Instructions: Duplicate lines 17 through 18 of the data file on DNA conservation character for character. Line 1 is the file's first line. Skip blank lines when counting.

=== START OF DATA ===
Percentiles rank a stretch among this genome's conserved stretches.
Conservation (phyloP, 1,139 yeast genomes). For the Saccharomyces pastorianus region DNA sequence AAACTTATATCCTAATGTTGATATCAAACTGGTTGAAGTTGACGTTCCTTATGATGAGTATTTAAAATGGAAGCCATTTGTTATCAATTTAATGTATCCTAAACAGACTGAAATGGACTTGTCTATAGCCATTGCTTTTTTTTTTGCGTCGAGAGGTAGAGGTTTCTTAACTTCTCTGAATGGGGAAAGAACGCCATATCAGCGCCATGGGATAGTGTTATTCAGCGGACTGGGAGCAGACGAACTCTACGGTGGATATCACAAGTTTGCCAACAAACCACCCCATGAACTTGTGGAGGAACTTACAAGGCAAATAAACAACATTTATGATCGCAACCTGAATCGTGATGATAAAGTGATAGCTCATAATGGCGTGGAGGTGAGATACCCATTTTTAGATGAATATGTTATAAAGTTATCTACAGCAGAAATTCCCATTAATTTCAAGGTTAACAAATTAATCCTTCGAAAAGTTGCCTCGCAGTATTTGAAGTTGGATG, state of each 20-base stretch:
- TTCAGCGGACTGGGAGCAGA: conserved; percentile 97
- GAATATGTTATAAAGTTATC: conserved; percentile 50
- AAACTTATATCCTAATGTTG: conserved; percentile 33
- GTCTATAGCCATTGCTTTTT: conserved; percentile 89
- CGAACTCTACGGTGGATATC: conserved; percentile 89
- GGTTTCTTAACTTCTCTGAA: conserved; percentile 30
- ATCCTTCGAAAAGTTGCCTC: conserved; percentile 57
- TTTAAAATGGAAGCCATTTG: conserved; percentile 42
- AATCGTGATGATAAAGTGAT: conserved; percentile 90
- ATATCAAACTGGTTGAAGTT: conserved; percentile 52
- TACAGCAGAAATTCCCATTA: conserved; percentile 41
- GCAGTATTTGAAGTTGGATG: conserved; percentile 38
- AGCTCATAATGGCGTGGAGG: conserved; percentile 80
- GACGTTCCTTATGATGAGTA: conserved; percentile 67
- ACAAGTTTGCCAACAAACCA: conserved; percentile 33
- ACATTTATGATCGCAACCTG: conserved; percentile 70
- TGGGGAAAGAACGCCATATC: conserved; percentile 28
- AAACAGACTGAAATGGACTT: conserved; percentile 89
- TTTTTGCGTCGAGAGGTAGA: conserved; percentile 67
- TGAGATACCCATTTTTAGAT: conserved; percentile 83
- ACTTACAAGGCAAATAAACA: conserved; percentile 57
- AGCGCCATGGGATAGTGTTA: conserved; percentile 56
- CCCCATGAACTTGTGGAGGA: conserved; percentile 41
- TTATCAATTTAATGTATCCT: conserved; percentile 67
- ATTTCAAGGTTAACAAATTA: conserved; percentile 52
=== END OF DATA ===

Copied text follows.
- ACAAGTTTGCCAACAAACCA: conserved; percentile 33
- ACATTTATGATCGCAACCTG: conserved; percentile 70